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The changing U.S. population and the future labor force.

The Changing U.S. Population and the Future Labor Force

The following article is an excerpt from the testimony given by Dr. Clogg March 20, 1991, before the House Subcommittee on Census and Population.

Demographers are in the business of studying trends, usually over the long term, in order to see what these trends imply for the future. Demographers typically study these trends in ways that differ from the approaches used by other social scientists. They ask how special groups, such as blacks, Hispanics, or women, are differentiated from each other and from some majority group. They ask questions about how experiences in youth, including schooling experiences, affect labor force activity, income, and productivity in later life.

They ask questions about the age distribution of the population or the labor force, or about the effect of increasing percentages of our population in older ages. They deal with internal migration and immigration and what these imply for the migrants, for the economy, and for the society at large.

They ask questions about poverty, under-employment, mortality risks, changes in families, changes in childbearing, and just about every other factor that can be thought of as a domestic policy issue in our time.

The overall theme today is how recent trends in population-related factors will shape our future labor force into the next century. What are some of the important recent trends? What is likely to happen in the next 20 years? What do these trends or projections signify for our nation's labor force? Will our future labor force be productive and competitive? Or, will it fall behind the labor forces of Japan, the East Asian Rim, or the United States of Europe? How can we educate and train for the future taking these trends into account? Finally, do our existing data bases serve our needs well? What new data should be collected to study both the scientific and the policy questions of the future?

Here are some of the demographic facts that provide a framework for the testimony of others. They are based on the latest available official projections provided by the Bureau of Labor Statistics. (Source: Howard N. Fullerton, Jr., "New Labor Force Projections, Spanning 1988 to 2000," Monthly Labor Review, Nov. 1989, pp. 3-12. New official projections of this sort will be available in November of this year.)

(1) The labor force will grow from about 126 million currently to over 141 million in the year 2000. The rate of growth in our nation's labor force will decline (1.2% per year from now to the year 2000) relative to the 1970s and 1980s (where it averaged about 2.0% per year). I think that the relatively slow growth in our labor force, compared to the growth from the 1950s through the 1970s, is an important fact. We do not face a shortfall in labor supply like some of our competitors face. On balance, I think that it is better to have slower growth in our labor force compared to the more rapid growth in the 1960-1980 period.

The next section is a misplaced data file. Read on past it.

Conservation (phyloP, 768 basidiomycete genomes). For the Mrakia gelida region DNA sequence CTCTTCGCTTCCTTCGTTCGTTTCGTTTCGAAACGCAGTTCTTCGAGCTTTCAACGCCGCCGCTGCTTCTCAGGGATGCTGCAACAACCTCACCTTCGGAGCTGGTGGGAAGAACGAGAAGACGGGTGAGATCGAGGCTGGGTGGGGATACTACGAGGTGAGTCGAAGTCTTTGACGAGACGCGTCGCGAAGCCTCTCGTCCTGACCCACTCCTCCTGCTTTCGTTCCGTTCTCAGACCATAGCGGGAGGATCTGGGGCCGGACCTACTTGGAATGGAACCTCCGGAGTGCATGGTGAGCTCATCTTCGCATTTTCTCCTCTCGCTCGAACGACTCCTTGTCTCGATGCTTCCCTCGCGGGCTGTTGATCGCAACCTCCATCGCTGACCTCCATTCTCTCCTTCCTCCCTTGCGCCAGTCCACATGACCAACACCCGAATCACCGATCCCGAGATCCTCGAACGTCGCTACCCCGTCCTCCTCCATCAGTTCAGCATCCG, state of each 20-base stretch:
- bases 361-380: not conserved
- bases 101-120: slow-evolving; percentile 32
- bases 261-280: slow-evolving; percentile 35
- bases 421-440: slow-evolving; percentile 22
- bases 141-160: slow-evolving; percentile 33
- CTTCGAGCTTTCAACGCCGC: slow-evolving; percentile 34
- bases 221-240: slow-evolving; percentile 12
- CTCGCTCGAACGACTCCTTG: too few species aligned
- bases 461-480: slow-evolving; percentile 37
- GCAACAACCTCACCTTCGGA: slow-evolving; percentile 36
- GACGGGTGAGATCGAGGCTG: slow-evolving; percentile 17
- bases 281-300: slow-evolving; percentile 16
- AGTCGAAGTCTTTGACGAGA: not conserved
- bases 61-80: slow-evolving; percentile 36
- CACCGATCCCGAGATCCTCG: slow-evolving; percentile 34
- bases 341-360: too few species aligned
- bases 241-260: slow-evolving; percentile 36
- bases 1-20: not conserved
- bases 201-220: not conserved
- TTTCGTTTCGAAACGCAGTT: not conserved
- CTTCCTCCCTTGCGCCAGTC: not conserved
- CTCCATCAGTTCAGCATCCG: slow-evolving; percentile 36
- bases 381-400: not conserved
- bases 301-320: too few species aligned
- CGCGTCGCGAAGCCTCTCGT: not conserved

(2) Our labor force will become older, or at least more concentrated in the 35-54 age group. Early in the next century we will face a major problem as the baby boom cohorts--those born between 1945 and 1960--reach retirement age. In 1976, about 24.0% of our labor force was age 16-24; in the year 2000, only about 16.0% of our labor force will come from this group. It is likely that our attention will shift to labor force conditions of middle-aged or older workers in the foreseeable future, including education and training or retraining for these workers. The absolute number of persons in the labor force aged 16-24, a very critical period where workforce behavior begins, will stay about the same well into the next century. While we still need to be sensitive to the special needs of young labor force members, it is possible that we should turn more of our attention to other age groups. For example, many demographers are very interested in employment problems for middle-aged or older workers.

(3) The male labor force will continue to grow, reaching about 74 million in the year 2000, but the growth rate will slow (less than 1.0% growth per year in projected into the next century). The female labor force will grow even more, to about 67 million (a 1.7% growth per year is projected). Early in the next century our workforce will be approximately evenly split between males and females. For every 100 male workers, there will be about 91 female workers. Women will become an even greater factor in our nation's productivity than at present. I think that this is one of the most significant of all labor force trends since the Second World War.

(4) The racial and ethnic mix of our labor force will continue to change and will become more diverse. In the year 2000, about 84.0% of the labor force will be white (compared to 86.0% in 1988), about 12.0% will be black (compared to 11.0% in 1988), and 4.0% will be Asian or other races (compared to 3.0% in 1988). Hispanics, who may be of any race, will have grown to be about 10.0% of our labor force, compared to a little over 4.0% in the mid-1970s and about 7.0% in 1988. One challenge facing our society is to ensure equitable opportunities for these minority groups, partly because we can ill afford a condition where the productive capacity of Hispanics or non-whites is not utilized.

Dr. Clifford C. Clogg is the chair of the Committee on Population Statistics of the Population Association of America.
COPYRIGHT 1991 University of Memphis
No portion of this article can be reproduced without the express written permission from the copyright holder.
Copyright 1991 Gale, Cengage Learning. All rights reserved.

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Author:Clogg, Clifford C.
Publication:Business Perspectives
Date:Jun 22, 1991
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